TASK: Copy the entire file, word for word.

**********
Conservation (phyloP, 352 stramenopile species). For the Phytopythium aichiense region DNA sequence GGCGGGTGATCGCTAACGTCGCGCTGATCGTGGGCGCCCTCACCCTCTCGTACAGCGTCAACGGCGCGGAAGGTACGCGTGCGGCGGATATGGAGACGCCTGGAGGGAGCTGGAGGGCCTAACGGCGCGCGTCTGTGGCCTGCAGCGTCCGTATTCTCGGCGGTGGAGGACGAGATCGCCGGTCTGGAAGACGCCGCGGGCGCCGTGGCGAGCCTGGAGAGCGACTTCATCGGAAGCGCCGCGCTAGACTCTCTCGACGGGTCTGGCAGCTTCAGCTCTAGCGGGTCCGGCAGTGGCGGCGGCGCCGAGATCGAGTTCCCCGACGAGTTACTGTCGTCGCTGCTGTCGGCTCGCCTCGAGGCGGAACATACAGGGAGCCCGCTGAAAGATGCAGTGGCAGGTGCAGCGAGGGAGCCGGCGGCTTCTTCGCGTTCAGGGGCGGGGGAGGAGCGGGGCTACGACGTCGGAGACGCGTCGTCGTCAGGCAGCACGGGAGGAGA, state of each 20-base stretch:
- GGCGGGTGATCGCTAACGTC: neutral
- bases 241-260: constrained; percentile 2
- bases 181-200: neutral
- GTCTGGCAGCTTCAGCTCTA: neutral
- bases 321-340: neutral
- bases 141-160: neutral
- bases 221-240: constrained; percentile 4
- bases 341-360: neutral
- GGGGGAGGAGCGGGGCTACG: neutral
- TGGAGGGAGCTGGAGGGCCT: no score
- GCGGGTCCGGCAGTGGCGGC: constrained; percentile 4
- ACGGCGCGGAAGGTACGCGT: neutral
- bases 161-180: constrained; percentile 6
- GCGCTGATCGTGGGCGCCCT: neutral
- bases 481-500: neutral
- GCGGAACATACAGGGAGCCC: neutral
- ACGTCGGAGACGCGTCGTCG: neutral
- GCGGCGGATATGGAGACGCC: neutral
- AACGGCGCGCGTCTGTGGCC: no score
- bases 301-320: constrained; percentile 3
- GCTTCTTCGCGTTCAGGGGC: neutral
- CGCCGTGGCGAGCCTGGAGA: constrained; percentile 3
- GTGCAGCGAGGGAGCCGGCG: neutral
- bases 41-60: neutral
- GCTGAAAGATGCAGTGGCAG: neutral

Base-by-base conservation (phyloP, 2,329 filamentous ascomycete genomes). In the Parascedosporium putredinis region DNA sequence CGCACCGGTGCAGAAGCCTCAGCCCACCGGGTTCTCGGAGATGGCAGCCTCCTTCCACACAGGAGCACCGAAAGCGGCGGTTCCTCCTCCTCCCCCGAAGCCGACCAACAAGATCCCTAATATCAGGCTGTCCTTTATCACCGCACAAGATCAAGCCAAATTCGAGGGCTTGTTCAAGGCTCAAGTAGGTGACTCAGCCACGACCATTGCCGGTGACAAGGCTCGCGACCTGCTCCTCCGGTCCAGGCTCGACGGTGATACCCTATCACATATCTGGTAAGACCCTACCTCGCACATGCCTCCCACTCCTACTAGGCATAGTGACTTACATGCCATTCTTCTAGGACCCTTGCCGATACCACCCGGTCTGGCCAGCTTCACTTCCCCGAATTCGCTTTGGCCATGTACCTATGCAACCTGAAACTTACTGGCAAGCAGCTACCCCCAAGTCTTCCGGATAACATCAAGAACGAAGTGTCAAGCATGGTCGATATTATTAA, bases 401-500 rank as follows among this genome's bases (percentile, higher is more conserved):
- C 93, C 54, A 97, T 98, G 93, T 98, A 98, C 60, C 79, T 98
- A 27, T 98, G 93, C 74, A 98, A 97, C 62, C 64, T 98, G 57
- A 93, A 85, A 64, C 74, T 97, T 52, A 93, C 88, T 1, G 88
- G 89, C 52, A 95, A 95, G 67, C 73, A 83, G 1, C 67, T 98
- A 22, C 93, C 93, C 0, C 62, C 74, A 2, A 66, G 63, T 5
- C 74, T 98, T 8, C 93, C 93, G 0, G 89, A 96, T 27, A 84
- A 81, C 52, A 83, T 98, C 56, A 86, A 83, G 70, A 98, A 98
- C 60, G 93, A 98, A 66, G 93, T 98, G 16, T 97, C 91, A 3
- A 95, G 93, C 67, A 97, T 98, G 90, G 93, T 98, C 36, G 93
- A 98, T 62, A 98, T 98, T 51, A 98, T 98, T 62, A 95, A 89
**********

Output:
Conservation (phyloP, 352 stramenopile species). For the Phytopythium aichiense region DNA sequence GGCGGGTGATCGCTAACGTCGCGCTGATCGTGGGCGCCCTCACCCTCTCGTACAGCGTCAACGGCGCGGAAGGTACGCGTGCGGCGGATATGGAGACGCCTGGAGGGAGCTGGAGGGCCTAACGGCGCGCGTCTGTGGCCTGCAGCGTCCGTATTCTCGGCGGTGGAGGACGAGATCGCCGGTCTGGAAGACGCCGCGGGCGCCGTGGCGAGCCTGGAGAGCGACTTCATCGGAAGCGCCGCGCTAGACTCTCTCGACGGGTCTGGCAGCTTCAGCTCTAGCGGGTCCGGCAGTGGCGGCGGCGCCGAGATCGAGTTCCCCGACGAGTTACTGTCGTCGCTGCTGTCGGCTCGCCTCGAGGCGGAACATACAGGGAGCCCGCTGAAAGATGCAGTGGCAGGTGCAGCGAGGGAGCCGGCGGCTTCTTCGCGTTCAGGGGCGGGGGAGGAGCGGGGCTACGACGTCGGAGACGCGTCGTCGTCAGGCAGCACGGGAGGAGA, state of each 20-base stretch:
- GGCGGGTGATCGCTAACGTC: neutral
- bases 241-260: constrained; percentile 2
- bases 181-200: neutral
- GTCTGGCAGCTTCAGCTCTA: neutral
- bases 321-340: neutral
- bases 141-160: neutral
- bases 221-240: constrained; percentile 4
- bases 341-360: neutral
- GGGGGAGGAGCGGGGCTACG: neutral
- TGGAGGGAGCTGGAGGGCCT: no score
- GCGGGTCCGGCAGTGGCGGC: constrained; percentile 4
- ACGGCGCGGAAGGTACGCGT: neutral
- bases 161-180: constrained; percentile 6
- GCGCTGATCGTGGGCGCCCT: neutral
- bases 481-500: neutral
- GCGGAACATACAGGGAGCCC: neutral
- ACGTCGGAGACGCGTCGTCG: neutral
- GCGGCGGATATGGAGACGCC: neutral
- AACGGCGCGCGTCTGTGGCC: no score
- bases 301-320: constrained; percentile 3
- GCTTCTTCGCGTTCAGGGGC: neutral
- CGCCGTGGCGAGCCTGGAGA: constrained; percentile 3
- GTGCAGCGAGGGAGCCGGCG: neutral
- bases 41-60: neutral
- GCTGAAAGATGCAGTGGCAG: neutral

Base-by-base conservation (phyloP, 2,329 filamentous ascomycete genomes). In the Parascedosporium putredinis region DNA sequence CGCACCGGTGCAGAAGCCTCAGCCCACCGGGTTCTCGGAGATGGCAGCCTCCTTCCACACAGGAGCACCGAAAGCGGCGGTTCCTCCTCCTCCCCCGAAGCCGACCAACAAGATCCCTAATATCAGGCTGTCCTTTATCACCGCACAAGATCAAGCCAAATTCGAGGGCTTGTTCAAGGCTCAAGTAGGTGACTCAGCCACGACCATTGCCGGTGACAAGGCTCGCGACCTGCTCCTCCGGTCCAGGCTCGACGGTGATACCCTATCACATATCTGGTAAGACCCTACCTCGCACATGCCTCCCACTCCTACTAGGCATAGTGACTTACATGCCATTCTTCTAGGACCCTTGCCGATACCACCCGGTCTGGCCAGCTTCACTTCCCCGAATTCGCTTTGGCCATGTACCTATGCAACCTGAAACTTACTGGCAAGCAGCTACCCCCAAGTCTTCCGGATAACATCAAGAACGAAGTGTCAAGCATGGTCGATATTATTAA, bases 401-500 rank as follows among this genome's bases (percentile, higher is more conserved):
- C 93, C 54, A 97, T 98, G 93, T 98, A 98, C 60, C 79, T 98
- A 27, T 98, G 93, C 74, A 98, A 97, C 62, C 64, T 98, G 57
- A 93, A 85, A 64, C 74, T 97, T 52, A 93, C 88, T 1, G 88
- G 89, C 52, A 95, A 95, G 67, C 73, A 83, G 1, C 67, T 98
- A 22, C 93, C 93, C 0, C 62, C 74, A 2, A 66, G 63, T 5
- C 74, T 98, T 8, C 93, C 93, G 0, G 89, A 96, T 27, A 84
- A 81, C 52, A 83, T 98, C 56, A 86, A 83, G 70, A 98, A 98
- C 60, G 93, A 98, A 66, G 93, T 98, G 16, T 97, C 91, A 3
- A 95, G 93, C 67, A 97, T 98, G 90, G 93, T 98, C 36, G 93
- A 98, T 62, A 98, T 98, T 51, A 98, T 98, T 62, A 95, A 89